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joelaws8, Lawyer
Category: Family Law
Satisfied Customers: 390
Experience:  I can answer general family law questions regarding the family code and procedure.
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My son was adopted in his youth, he will be 19 in August. Can

Customer Question

My son was adopted in his youth, he will be 19 in August. Can I contact him? He lives in Minnesota, I have been paying child support.I live in WA.
Submitted: 1 year ago.
Category: Family Law
Expert:  Roger replied 1 year ago.
Since your son is now legally an adult, you should have no issue contacting or visiting him IF he agrees to the contact/visitation. Even if the child were a minor, the birth parent and adoptive family can agree to maintain contact or even maintain visits with the child UNLESS there's an order from the court or a stipulation in the adoption documents that would allow for the contact.....however, since the child is an adult, you should be clear to make contact.
Customer: replied 1 year ago.
Forgive me but I did pay for a more detailed response. Not one citation to Minnesota law. Common sense tells me he's an adult, I was more looking for a source, something more definitive.
Expert:  Roger replied 1 year ago.
Hi - it's going to be difficult to find any case law or statutory citations for something like this because it involves an's not likely there's much out there. If you were dealing with a minor, there would certainly be a great deal of information out there. Nevertheless, I'll be glad to opt out and allow someone else to help you out. Thanks and take care.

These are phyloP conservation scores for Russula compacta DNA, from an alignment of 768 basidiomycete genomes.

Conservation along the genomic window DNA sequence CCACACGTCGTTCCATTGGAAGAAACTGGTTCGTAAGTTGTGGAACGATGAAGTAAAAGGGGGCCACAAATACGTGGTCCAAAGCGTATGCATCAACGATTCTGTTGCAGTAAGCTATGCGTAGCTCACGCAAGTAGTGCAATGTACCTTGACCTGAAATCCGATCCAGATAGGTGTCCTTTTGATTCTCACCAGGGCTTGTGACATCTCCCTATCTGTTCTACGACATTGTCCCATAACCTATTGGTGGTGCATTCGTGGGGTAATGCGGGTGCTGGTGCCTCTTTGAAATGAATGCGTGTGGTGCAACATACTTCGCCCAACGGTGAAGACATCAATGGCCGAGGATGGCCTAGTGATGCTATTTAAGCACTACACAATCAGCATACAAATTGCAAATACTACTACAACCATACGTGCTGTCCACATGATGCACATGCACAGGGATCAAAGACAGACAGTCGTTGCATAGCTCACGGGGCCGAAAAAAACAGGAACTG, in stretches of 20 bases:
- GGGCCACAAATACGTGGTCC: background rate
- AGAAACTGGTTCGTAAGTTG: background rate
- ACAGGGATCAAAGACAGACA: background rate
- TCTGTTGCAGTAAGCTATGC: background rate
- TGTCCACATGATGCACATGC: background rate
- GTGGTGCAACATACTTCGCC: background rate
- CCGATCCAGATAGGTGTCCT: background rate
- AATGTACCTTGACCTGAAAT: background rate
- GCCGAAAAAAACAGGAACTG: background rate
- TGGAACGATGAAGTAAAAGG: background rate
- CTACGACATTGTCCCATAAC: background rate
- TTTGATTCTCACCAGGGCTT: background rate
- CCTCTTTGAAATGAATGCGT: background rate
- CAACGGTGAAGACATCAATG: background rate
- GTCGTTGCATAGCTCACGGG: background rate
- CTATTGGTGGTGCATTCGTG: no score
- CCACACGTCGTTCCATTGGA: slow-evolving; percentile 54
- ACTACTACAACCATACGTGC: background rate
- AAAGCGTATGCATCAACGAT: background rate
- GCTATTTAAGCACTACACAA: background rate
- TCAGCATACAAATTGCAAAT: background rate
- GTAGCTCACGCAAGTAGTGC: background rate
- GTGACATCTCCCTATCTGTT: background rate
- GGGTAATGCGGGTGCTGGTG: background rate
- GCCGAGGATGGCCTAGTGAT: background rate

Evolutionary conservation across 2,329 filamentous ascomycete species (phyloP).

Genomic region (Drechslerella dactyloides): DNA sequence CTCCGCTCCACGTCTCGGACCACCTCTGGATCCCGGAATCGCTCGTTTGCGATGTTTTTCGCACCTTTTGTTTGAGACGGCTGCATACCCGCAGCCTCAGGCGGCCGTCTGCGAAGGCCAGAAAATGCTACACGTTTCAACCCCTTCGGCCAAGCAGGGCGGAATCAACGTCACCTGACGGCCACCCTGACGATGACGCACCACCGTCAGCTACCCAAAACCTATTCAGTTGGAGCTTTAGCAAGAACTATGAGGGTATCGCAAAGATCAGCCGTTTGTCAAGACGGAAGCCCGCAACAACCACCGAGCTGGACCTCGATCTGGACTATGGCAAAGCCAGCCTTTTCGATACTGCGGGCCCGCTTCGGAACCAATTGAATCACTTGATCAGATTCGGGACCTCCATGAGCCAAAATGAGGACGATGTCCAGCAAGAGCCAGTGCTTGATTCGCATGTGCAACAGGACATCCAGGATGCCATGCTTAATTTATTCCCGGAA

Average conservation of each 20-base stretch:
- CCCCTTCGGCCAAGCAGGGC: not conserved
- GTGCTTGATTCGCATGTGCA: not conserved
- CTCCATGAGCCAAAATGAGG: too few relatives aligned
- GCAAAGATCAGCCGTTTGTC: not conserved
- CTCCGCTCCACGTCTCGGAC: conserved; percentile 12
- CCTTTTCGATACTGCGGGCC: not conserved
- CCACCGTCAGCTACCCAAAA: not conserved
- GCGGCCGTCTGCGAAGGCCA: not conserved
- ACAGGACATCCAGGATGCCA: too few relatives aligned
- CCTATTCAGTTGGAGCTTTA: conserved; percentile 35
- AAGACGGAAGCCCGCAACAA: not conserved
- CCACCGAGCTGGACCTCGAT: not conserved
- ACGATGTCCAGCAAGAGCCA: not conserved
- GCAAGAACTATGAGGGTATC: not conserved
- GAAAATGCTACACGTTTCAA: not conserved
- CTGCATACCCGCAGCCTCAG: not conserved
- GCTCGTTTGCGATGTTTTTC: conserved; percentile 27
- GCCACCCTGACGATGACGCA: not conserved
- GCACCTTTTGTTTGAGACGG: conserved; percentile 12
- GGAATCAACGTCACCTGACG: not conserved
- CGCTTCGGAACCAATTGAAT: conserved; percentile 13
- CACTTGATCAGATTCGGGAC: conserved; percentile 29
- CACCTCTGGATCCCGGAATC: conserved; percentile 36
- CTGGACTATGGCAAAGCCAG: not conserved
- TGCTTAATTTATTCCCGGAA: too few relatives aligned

Expert:  joelaws8 replied 1 year ago.
Good morning! I am happy to help you. Really, the most controlling law here is your Constitutional right to freedom of speech. Since you live in America, you have the right to contact anyone unless ordered not to by a competent authority or statute.
For example (worst case scenario)...Janet gives birth to a child; Janet is unable to care for the baby, so she consents to an adoption. The child becomes an adult and Janet decides she wants to establish a relationship with her biological child. She reaches out to her (now adult) child. He shuns her and tells her he wants nothing to do with her. She then shows up on his doorstep, his place of business, and calls his home repeatedly. He then goes and gets a restraining order against her. At this point, Janet can no longer contact him only because there is a restraining order by a court ordering her not to. Up until then, she had the right to contact him since there was nothing that said that she can't. Roger was correct in stating that there is no statutory provisions regarding this exact situation, and that is because laws are restrictive as opposed to permissive. In other words, laws tell us what we can't do - not what we can. Therefore, unless a court has ordered you to never contact this child (which would be highly unusual and probably outside the court's jurisdiction), then you are legally able to contact the child. Based on my experience, however, I do recommend that you coordinate this reunion with his adoptive parent(s). However, there is no law requiring you to do so.
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